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Desert Diary


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Every winter, numerous people flock to the desert Southwest to avoid the snow and cold of northern climes. These so-called "snowbirds" usually are admired as being smart to migrate to our warmer climate. On the other hand, some recent work on migratory birds versus non-migratory birds brings up an interesting point. With birds, at least, maybe the migrants are those who aren't smart enough to survive in cold weather.

A recent study in Europe looked at 134 species of birds, finding that those with bigger brains relative to body size are less likely to migrate southward during the cold season than those with smaller brains. The non-migrants also tended to be more flexible in their food habits. Migrating birds, moving long distances through poorly known lands, face tremendous dangers from storms and predators. Obviously, the advantages need to outweigh the disadvantages. If a bird has a better chance of survival by staying put, that's the smart thing to do. Now obviously what's true for birds isn't necessarily so for humans, but still, doesn't it kind of make you wonder?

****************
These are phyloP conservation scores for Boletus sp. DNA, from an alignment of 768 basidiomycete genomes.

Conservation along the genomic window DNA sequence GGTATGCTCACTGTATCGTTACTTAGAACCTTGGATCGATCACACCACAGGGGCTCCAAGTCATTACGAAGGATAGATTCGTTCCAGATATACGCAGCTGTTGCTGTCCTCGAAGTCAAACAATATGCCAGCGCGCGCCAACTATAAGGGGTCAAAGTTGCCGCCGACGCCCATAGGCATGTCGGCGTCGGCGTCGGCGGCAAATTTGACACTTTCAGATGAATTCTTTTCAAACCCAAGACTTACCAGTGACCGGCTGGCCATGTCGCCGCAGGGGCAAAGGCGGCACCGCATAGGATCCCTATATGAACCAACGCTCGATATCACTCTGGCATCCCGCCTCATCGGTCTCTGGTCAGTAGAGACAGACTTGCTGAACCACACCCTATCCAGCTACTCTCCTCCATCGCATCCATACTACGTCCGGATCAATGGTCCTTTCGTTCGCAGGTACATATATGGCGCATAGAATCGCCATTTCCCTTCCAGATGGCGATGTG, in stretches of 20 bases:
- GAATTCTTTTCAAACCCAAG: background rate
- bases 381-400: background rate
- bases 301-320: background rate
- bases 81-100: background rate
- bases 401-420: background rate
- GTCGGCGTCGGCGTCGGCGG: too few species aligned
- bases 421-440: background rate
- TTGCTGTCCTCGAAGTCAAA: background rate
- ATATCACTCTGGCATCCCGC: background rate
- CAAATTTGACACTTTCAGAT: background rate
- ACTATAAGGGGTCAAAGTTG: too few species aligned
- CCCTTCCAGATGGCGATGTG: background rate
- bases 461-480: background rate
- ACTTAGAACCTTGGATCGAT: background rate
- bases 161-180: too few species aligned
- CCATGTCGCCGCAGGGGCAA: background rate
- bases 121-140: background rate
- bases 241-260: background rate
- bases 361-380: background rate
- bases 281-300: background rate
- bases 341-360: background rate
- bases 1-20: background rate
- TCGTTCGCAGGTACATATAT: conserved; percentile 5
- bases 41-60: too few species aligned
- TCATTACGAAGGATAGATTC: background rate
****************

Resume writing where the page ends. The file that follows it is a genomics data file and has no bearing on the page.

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Contributor: Arthur H. Harris, Laboratory for Environmental Biology, Centennial Museum, University of Texas at El Paso.

Desert Diary is a joint production of the Centennial Museum and KTEP National Public Radio at the University of Texas at El Paso.


A raven, one of the brainy birds. Image by Gary M. Stolz, courtesy of U.S. Fish and Wildlife Service.